5 Ways to Optimize your YouTube Video (with recommended resources)!

Optimize Youtube Video
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So you’ve been creating awesome content for YouTube and you’re looking to take your Search Engine Optimization (SEO) to the next level! Look no further – here are 5 solid ways to get you started and think more critically about how your video is presented and searched for.

So how does this work? 💡

In a nutshell, SEO helps your video be searchable and accessible to users.

YouTube WANTS to promote your videos to new viewers. It wants people to stay on the YouTube platform! If your video is doing well in terms of watch-time (how long people are watching your video) and engagement (comments, subscriptions,  likes/dislikes), YouTube will want to recommend and share your video around for others to see it.

I’ll be going over:

So how do we make your video searchable and clickable? Keep reading!

1. Keywords ⌨

Before even getting to the title of your video, let’s talk about keywords. Keywords are a pillar of making your video searchable.

Having good keywords that you use throughout your optimization process confirms with YouTube that your video is about said topic/keyword. TubeBuddy is my go-to search engine optimizer (SEO) application! It helps me find keywords that are searched for but not too saturated. TubeBuddy also aids in discovering trending topics and niches that will allow you to be more easily searched!

TubeBuddy offers a super helpful, unlimited, free version of the application and 3 different levels of paid versions if you want to upgrade.

If you’d like to support my work, my affiliate link (which transparently gives me a commission only if you voluntarily use money!) can be found by clicking here. 😊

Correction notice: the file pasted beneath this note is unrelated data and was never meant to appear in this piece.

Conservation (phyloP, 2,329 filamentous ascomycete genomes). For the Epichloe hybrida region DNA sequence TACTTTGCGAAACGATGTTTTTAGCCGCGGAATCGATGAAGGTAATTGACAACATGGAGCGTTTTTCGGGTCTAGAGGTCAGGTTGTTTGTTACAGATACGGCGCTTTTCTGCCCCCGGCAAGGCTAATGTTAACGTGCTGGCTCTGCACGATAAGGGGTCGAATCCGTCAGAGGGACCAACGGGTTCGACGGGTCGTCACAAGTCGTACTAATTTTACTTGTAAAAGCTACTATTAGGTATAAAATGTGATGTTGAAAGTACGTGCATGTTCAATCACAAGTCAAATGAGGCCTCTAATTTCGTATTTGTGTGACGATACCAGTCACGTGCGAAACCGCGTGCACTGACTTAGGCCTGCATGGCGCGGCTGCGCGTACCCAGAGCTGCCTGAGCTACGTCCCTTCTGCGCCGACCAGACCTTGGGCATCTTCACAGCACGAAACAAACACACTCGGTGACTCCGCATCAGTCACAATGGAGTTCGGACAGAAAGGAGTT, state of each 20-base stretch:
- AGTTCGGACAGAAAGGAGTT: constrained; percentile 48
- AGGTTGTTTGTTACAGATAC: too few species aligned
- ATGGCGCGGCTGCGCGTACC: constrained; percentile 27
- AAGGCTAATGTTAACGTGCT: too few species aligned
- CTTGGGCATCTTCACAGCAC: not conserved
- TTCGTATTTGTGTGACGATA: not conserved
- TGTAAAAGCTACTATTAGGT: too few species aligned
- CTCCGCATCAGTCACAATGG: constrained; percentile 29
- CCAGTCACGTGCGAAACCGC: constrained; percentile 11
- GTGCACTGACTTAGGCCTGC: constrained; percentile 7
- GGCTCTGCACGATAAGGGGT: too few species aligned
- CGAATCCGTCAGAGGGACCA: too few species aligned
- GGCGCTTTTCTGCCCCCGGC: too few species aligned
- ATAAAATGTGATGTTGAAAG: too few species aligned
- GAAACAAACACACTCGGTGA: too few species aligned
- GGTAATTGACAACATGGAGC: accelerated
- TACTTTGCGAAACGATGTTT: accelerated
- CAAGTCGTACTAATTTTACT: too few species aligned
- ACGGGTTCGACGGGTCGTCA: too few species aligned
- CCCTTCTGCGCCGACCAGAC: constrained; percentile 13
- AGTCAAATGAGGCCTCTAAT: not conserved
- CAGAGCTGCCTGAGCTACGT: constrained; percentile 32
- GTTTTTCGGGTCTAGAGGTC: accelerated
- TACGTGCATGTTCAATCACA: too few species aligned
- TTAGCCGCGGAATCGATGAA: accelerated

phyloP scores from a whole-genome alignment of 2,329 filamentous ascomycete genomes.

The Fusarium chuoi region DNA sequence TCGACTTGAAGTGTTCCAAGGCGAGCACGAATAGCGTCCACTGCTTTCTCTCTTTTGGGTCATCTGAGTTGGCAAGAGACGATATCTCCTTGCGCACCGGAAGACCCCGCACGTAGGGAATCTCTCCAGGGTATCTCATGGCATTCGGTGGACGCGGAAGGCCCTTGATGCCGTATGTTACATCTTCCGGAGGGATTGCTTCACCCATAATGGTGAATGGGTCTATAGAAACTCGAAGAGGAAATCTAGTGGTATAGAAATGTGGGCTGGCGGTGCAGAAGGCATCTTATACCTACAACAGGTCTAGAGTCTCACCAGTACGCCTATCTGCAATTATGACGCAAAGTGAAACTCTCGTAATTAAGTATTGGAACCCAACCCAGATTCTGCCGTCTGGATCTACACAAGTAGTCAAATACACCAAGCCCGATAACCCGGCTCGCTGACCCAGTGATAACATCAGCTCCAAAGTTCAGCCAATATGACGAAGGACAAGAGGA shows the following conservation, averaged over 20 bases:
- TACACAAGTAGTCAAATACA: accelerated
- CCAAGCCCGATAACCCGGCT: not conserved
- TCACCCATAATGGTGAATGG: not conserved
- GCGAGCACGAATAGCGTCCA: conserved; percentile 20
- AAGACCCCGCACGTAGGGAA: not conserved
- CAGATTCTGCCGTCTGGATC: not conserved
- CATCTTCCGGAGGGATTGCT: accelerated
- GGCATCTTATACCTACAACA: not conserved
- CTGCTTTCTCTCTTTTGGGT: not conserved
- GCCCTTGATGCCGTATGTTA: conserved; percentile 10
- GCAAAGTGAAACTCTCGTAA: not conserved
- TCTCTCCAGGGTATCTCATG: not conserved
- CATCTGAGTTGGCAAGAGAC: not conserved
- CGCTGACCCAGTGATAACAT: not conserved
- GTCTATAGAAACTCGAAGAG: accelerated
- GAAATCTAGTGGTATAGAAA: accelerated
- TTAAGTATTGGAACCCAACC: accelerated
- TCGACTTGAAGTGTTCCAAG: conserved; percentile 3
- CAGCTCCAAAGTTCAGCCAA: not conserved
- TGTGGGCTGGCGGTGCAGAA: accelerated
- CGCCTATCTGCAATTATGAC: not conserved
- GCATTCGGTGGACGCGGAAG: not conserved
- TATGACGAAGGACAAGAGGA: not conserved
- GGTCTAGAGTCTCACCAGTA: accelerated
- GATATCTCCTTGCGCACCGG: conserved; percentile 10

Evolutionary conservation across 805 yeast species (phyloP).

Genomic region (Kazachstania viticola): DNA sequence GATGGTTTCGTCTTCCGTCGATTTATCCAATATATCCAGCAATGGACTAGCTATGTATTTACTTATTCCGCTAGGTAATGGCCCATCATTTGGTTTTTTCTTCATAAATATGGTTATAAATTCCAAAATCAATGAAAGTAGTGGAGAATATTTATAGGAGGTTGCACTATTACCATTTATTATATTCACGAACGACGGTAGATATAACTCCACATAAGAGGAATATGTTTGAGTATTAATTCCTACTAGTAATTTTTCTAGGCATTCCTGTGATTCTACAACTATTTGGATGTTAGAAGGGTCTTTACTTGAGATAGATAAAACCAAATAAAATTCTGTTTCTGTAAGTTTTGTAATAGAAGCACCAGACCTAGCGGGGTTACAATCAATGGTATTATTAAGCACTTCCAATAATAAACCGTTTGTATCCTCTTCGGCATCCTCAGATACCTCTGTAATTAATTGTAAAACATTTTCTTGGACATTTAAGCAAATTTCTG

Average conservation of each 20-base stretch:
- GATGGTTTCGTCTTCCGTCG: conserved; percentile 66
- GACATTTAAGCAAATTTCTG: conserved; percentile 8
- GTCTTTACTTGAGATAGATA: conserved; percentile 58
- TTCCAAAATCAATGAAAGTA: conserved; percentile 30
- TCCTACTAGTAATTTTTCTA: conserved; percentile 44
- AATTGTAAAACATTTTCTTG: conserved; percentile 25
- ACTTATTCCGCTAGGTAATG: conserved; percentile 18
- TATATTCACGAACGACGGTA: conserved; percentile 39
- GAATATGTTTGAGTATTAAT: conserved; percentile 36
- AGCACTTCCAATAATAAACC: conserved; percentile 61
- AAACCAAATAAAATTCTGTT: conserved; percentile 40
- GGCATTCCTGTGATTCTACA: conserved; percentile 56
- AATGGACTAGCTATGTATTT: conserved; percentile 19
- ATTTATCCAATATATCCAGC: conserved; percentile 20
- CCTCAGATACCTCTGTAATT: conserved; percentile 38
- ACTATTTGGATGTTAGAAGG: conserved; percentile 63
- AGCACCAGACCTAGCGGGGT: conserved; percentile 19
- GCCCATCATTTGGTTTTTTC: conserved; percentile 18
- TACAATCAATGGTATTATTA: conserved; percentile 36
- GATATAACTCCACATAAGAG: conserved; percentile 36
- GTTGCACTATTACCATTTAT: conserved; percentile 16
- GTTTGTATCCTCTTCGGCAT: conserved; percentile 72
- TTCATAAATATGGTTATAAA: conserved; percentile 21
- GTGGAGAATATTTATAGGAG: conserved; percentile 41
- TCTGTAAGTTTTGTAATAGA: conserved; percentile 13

A good tip is to figure out keywords prior to even filming your video. This way, you can keep in mind what you want to say about the topic and ensure your keywords are thoughtfully being used.

For example,  if my newest video is about teaching your cat to do a trick, here’s an example of what my optimization could look like:

Video file name: Teach Your Cat Tricks.mp4

Title: How to Teach Your Cat Tricks (and 3 easy tricks to start with)

Description: Today I’ll be teaching you how to teach your cat tricks, including 3 easy tricks to start with! I recently got asked how to teach cats new tricks like how my cat Ginger does in a lot of  my videos. I’m super excited to share these with you – if you enjoyed, we’d appreciate a subscribe and a thumbs up! [Add links to types of cat treats, time stamps with the different tricks taught, etc.]

Thumbnail (photo by Yerlin Matu on Unsplash, simple edit by yours truly):

Optimize Youtube Videos

Keywords (with the help of TubeBuddy): easy cat tricks, simple cat tricks, simple tricks to teach your cat, tricks cats like, teachable cat tricks, can cats be taught tricks

TubeBuddy Keywords

The words teach, cat, tricks, and easy, were used throughout my optimization process. I also used phrases around the words “how to teach your cat tricks”. This shows YouTube that the topic is consistent throughout my video and will improve how searchable my video is!

Now that we understand more about keywords, we can use those keywords within all other aspects of the optimization process!

2. Title and description ✍🏽

Onto some things that can be easily overlooked with SEO – your title and description! Make sure you’re keeping your title relevant to your video – tell the viewer what they can expect. As mentioned, use those pre-created keywords you prepared to help you out.

Some popular ways of formatting videos are How To’s, lists, a question, a mysterious/compelling statement (“hook”), or your thesis statement. Here are some examples of titles that grab the viewer’s attention and set their expectations:

These titles explain what the viewer is going to watch, but are catchy, impactful and urges the viewer to click on them. Try to stay away from vague titles (I’m guilty of this), and clickbaits that promise the viewer something that your video cannot provide. Show the viewer why your video is of value to them!

Regarding your description, consider it an extension of your title. Especially within the first 200 characters of the description (which is what the YouTube algorithm is looking at), make sure you’re repeating your keywords. Extend on your topic and keywords, use a Call-to-Action (CTA) and link your viewers with relevant links from the video or to other videos they may like!

I like to link my social media pages as well as credits to the font I use, music credits, equipment used and more.

Here are two different descriptions I’ve used for different types of videos, one being an informational video with timestamps and the other being more of a vlog-style “What’s In My Bag?” type: